Now, for a couple of negatives:

- The mechanical stage quickly (within a week) started to get sloppy and show a lot of play in it. Also, it does not sit flat on the stage. Because it does not stay perfectly flat against the stage, it does not hold slides well and once the slide actually got stuck under the mechanical stage, which probably just makes it worse. I discovered that the washer used under the hold-down screw for the mechanical stage could not possibly be to spec, because it simply did not fit flush in the hole, which allowed the mechanical stage to wobble sightly. I put in an appropriately sized washer which seems to have improved things to a tolerable level. I just keep aware of how delicate the rig really is.

- The 40x objective does not seem to gather quite enough light, and it seems a little blurry when used with the 20x eyepieces, but, I understand that at higher resolutions, optics start to show their flaws. It's probably unreasonable to expect much more than what Amscope delivers at this price point. The 100x, when used with oil, delivers light and magnification pretty nicely even through the 20x eyepieces. Totally impressive, but, see this next thing first...

- The immersion oil they send with, is tree oil. Cedar or pine or one of those. If you are new to microscopy, throw that stuff away. It's not worth the potential damage an untrained hobbyist is likely to do if s/he forgets to clean it off the lens! Get some synthetic oil. The good stuff smells like good engineering :) Cedar oil smells nicely, sure, but trust me, spend the extra $5 or $10 and get some good synthetic immersion oil even (or especially), if you will only occasionally use the 1000x and 2000x settings. If the cedar oil crusts up on your lens, you'll need a powerful solvent to clean it off.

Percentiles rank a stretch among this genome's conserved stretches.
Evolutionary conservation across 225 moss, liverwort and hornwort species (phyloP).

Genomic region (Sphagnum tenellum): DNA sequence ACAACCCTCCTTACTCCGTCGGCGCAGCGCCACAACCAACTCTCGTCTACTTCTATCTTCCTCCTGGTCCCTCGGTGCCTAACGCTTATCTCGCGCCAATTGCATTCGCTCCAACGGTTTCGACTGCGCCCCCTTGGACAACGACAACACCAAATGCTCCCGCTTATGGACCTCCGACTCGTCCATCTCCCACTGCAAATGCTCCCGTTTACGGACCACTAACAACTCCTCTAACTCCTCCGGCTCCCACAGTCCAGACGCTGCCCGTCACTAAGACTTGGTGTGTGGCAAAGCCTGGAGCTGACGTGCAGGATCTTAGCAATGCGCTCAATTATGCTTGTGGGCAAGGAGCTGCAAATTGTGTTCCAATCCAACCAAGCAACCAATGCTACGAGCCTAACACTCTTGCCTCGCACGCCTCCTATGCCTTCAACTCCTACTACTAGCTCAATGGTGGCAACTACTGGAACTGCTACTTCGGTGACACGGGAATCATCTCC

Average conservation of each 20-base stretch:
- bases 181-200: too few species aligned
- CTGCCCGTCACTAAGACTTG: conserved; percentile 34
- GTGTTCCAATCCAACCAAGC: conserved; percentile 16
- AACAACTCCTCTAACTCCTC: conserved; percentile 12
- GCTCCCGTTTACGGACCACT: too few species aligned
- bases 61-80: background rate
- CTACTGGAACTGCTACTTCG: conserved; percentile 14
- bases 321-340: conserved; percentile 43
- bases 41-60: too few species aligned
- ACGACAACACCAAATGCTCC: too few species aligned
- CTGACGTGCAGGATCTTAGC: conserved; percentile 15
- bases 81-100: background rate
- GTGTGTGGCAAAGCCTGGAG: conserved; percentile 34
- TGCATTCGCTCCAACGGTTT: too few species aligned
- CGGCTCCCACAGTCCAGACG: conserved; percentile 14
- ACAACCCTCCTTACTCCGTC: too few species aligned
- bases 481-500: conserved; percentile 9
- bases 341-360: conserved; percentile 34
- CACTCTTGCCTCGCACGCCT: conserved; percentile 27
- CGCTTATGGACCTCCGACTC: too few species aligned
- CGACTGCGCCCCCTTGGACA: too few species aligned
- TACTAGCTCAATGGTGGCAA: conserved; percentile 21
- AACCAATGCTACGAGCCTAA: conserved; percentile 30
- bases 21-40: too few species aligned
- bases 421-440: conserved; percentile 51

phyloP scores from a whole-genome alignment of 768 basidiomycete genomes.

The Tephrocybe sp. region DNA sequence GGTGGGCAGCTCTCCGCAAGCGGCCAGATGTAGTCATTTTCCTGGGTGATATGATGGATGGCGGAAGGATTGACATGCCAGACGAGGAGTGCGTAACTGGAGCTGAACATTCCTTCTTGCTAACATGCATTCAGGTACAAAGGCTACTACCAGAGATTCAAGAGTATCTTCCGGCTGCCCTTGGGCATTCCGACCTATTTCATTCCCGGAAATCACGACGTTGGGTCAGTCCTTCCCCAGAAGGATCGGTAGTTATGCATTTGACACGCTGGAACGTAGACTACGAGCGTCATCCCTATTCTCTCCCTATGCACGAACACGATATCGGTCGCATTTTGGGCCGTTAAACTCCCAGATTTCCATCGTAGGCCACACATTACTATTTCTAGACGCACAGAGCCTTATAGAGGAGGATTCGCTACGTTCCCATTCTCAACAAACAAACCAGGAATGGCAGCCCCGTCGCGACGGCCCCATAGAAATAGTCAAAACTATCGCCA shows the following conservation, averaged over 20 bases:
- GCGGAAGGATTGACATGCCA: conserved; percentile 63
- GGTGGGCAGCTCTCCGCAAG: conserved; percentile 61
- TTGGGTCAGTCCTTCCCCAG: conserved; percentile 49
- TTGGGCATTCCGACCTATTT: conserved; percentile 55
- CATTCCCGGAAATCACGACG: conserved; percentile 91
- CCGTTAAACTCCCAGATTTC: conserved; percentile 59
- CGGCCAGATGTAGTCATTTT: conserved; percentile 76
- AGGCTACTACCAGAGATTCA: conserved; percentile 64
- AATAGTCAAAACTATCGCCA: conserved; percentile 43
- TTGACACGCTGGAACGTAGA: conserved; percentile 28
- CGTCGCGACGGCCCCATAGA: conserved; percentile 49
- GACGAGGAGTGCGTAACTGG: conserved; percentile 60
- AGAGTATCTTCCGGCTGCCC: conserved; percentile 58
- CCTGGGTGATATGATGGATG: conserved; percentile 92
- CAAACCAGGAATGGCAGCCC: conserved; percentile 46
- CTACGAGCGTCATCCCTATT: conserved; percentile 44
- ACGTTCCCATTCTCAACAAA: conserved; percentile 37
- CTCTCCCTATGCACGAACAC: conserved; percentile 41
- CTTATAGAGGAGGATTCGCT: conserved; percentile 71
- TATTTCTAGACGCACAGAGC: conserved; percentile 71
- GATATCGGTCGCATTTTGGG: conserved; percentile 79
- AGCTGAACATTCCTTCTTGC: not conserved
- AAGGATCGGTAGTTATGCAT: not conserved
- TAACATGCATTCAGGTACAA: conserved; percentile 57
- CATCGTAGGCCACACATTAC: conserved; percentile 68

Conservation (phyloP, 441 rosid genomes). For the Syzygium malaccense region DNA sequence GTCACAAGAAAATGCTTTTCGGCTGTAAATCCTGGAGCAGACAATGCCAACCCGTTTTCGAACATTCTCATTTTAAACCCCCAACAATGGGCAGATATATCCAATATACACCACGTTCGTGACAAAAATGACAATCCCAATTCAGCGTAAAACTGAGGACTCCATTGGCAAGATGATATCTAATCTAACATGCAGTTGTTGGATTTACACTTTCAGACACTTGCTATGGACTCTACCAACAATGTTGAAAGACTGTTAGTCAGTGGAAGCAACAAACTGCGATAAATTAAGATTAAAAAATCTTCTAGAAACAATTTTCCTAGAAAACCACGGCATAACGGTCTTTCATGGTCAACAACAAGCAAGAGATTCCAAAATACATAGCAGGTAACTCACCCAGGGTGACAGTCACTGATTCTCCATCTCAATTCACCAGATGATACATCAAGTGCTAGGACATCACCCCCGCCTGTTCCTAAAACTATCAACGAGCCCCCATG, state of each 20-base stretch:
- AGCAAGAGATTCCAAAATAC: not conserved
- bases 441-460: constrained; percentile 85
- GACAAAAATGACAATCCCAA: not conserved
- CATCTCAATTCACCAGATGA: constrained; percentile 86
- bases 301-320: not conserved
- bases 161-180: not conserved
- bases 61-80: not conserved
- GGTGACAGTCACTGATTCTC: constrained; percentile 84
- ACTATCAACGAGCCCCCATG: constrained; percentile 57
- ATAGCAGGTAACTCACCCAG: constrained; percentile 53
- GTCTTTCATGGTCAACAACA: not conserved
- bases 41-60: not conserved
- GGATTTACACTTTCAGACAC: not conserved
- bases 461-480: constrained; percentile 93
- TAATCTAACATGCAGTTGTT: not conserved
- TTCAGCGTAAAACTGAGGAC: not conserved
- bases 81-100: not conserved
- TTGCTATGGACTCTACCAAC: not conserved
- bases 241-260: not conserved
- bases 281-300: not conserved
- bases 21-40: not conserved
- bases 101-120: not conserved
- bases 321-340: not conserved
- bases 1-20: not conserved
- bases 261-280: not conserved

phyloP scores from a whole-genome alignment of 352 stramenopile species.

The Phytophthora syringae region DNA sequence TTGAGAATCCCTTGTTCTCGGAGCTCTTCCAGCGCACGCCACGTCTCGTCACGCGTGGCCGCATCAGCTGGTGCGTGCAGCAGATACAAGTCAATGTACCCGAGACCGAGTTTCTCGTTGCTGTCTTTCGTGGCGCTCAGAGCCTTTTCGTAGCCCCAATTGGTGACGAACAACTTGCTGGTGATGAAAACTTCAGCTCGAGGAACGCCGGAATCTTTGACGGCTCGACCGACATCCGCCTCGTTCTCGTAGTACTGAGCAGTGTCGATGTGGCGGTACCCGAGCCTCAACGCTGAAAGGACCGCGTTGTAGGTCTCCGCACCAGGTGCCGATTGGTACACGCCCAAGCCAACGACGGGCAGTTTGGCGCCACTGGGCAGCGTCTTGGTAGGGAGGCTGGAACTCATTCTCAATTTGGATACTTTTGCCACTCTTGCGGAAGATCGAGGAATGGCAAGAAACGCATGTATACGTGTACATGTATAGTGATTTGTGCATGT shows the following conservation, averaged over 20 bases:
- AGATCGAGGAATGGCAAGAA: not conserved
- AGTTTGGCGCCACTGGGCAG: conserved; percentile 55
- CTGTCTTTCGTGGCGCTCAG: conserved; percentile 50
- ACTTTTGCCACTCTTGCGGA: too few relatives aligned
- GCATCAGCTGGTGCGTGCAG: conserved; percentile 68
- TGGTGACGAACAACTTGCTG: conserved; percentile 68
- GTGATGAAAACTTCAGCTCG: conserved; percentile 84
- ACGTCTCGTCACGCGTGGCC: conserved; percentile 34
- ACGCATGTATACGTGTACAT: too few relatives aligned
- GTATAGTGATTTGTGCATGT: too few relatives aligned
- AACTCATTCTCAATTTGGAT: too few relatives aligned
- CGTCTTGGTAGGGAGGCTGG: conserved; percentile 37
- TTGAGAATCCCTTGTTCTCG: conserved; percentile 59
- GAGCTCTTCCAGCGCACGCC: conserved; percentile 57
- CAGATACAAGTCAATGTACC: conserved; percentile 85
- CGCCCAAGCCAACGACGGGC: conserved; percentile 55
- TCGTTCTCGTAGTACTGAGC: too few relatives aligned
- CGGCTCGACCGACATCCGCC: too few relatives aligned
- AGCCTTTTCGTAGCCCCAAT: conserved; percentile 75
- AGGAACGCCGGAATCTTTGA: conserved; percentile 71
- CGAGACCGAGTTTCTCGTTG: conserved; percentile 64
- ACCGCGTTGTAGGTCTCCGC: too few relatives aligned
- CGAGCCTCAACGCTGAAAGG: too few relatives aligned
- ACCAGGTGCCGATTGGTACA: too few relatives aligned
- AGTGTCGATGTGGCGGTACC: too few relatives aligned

There you go. Nice scope. Happy with it. It's not a high end scope so treat it gently.
11 helpful votes
12 helpful votes
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on December 6, 2012
Solidly built and reasonably precise mechanically. However, the mechanical stage clip assembly was shipped out of alignment. I doubt this piece went through a final QA as it would not lay flat on the stage when it was mounted and would not hold a slide since it was raised about 2mm above the stage, allowing the slide to slip out underneath it.